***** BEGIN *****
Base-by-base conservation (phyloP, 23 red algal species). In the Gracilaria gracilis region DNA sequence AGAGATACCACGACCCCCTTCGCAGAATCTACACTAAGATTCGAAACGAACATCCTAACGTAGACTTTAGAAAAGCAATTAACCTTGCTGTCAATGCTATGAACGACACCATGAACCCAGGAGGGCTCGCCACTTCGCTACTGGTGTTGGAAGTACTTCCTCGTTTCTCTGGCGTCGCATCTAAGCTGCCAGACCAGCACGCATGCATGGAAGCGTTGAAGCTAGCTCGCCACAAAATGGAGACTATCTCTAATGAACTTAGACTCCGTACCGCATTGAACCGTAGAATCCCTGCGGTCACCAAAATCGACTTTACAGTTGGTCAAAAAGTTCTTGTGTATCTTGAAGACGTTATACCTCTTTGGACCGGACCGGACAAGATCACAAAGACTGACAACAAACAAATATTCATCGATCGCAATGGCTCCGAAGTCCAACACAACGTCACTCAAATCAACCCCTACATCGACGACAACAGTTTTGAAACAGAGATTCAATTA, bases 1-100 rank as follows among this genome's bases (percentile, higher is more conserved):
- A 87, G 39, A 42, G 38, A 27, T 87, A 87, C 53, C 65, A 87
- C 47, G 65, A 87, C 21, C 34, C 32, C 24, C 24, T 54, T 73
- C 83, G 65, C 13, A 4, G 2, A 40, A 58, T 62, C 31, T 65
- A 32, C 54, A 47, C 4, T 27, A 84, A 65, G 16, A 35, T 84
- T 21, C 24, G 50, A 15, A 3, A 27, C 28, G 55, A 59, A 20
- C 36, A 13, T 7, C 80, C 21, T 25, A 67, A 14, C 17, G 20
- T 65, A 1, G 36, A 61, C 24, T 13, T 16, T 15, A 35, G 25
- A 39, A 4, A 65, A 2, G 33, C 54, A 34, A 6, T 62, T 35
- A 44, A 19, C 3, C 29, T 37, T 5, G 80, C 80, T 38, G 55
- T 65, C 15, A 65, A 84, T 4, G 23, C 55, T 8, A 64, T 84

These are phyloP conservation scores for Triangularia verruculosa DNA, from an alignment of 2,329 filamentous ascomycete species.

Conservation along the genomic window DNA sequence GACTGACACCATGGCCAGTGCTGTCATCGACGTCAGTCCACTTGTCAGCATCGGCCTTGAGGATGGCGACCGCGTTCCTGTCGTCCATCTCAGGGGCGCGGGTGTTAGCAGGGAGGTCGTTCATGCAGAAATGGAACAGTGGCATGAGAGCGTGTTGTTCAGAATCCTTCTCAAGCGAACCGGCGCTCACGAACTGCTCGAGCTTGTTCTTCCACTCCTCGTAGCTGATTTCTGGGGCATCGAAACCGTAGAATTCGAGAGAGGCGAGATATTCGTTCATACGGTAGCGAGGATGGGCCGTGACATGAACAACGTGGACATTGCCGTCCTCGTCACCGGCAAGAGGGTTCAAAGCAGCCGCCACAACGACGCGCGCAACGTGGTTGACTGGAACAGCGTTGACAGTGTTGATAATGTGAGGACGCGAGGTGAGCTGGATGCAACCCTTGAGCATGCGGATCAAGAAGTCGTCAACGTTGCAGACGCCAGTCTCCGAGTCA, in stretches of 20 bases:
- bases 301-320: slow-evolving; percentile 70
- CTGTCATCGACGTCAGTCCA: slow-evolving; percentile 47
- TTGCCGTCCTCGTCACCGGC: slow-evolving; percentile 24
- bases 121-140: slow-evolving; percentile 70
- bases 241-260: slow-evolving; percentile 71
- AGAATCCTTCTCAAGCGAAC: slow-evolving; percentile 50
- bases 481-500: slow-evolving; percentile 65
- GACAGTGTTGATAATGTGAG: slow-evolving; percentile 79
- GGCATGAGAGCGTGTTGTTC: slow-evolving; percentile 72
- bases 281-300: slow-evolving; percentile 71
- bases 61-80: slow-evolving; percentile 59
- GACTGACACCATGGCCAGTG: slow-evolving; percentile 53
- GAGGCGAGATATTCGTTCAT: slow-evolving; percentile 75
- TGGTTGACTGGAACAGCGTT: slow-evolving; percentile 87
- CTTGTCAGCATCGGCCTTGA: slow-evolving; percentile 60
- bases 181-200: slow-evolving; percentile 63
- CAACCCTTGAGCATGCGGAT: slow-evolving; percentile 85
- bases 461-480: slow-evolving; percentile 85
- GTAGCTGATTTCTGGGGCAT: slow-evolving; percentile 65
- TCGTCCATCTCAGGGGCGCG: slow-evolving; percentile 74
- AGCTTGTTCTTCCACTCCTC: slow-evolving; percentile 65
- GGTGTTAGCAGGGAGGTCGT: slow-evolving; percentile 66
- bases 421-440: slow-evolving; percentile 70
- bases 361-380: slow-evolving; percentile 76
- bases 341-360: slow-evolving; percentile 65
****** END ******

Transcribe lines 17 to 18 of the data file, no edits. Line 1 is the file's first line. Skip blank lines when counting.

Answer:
- bases 121-140: slow-evolving; percentile 70
- bases 241-260: slow-evolving; percentile 71